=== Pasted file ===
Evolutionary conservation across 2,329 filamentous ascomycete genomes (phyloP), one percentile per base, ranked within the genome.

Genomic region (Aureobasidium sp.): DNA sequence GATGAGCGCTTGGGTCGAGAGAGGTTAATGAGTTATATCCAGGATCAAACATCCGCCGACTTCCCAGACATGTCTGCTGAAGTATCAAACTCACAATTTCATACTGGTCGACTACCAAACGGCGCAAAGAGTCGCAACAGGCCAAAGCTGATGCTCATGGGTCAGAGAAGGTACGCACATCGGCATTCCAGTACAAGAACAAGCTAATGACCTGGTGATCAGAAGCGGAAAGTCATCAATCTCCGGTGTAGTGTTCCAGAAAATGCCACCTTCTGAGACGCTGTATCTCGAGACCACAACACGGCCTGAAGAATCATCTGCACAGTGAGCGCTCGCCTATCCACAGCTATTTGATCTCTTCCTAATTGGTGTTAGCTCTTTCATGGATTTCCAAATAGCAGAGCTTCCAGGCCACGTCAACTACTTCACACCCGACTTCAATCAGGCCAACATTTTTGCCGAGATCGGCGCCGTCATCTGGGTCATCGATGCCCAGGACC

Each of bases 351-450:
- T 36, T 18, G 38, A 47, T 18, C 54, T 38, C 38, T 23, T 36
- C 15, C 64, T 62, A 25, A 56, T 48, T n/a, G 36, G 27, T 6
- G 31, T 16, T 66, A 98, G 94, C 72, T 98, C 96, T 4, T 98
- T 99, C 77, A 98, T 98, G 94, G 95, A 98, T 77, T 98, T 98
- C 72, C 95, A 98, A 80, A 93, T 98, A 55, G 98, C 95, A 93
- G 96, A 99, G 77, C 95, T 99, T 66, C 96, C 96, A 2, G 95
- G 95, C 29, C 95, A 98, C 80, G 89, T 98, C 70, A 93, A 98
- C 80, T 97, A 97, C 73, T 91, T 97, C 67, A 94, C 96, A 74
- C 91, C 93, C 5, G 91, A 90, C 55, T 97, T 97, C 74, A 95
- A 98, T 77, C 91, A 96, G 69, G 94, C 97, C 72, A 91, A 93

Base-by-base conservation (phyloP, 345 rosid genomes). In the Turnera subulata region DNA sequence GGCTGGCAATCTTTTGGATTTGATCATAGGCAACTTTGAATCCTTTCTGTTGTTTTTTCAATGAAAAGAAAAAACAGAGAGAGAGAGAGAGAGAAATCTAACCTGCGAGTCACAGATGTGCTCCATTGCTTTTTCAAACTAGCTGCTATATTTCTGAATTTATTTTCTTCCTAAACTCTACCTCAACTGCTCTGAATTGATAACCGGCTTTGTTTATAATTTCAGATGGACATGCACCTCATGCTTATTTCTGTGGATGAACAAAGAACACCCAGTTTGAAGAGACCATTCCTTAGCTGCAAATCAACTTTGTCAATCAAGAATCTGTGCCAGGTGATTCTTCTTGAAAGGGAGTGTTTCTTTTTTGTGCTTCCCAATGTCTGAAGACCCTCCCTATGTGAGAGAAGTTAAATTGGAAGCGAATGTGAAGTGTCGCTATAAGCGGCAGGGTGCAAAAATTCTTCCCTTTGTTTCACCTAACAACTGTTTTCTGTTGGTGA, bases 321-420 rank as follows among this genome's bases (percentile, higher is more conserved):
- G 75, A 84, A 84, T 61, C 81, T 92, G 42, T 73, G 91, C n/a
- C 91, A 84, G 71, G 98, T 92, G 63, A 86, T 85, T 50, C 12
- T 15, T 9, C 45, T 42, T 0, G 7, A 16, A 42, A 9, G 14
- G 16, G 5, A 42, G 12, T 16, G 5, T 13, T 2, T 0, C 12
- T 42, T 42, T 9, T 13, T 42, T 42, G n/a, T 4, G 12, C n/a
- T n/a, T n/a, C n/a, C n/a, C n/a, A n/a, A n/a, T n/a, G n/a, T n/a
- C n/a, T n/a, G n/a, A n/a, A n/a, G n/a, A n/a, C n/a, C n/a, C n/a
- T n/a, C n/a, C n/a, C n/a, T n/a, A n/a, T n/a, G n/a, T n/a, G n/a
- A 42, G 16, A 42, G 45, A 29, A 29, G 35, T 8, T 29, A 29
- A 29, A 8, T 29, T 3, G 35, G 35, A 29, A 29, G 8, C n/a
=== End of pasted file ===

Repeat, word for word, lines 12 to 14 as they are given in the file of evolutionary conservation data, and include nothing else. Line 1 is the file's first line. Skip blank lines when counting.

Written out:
- C 91, C 93, C 5, G 91, A 90, C 55, T 97, T 97, C 74, A 95
- A 98, T 77, C 91, A 96, G 69, G 94, C 97, C 72, A 91, A 93

Base-by-base conservation (phyloP, 345 rosid genomes). In the Turnera subulata region DNA sequence GGCTGGCAATCTTTTGGATTTGATCATAGGCAACTTTGAATCCTTTCTGTTGTTTTTTCAATGAAAAGAAAAAACAGAGAGAGAGAGAGAGAGAAATCTAACCTGCGAGTCACAGATGTGCTCCATTGCTTTTTCAAACTAGCTGCTATATTTCTGAATTTATTTTCTTCCTAAACTCTACCTCAACTGCTCTGAATTGATAACCGGCTTTGTTTATAATTTCAGATGGACATGCACCTCATGCTTATTTCTGTGGATGAACAAAGAACACCCAGTTTGAAGAGACCATTCCTTAGCTGCAAATCAACTTTGTCAATCAAGAATCTGTGCCAGGTGATTCTTCTTGAAAGGGAGTGTTTCTTTTTTGTGCTTCCCAATGTCTGAAGACCCTCCCTATGTGAGAGAAGTTAAATTGGAAGCGAATGTGAAGTGTCGCTATAAGCGGCAGGGTGCAAAAATTCTTCCCTTTGTTTCACCTAACAACTGTTTTCTGTTGGTGA, bases 321-420 rank as follows among this genome's bases (percentile, higher is more conserved):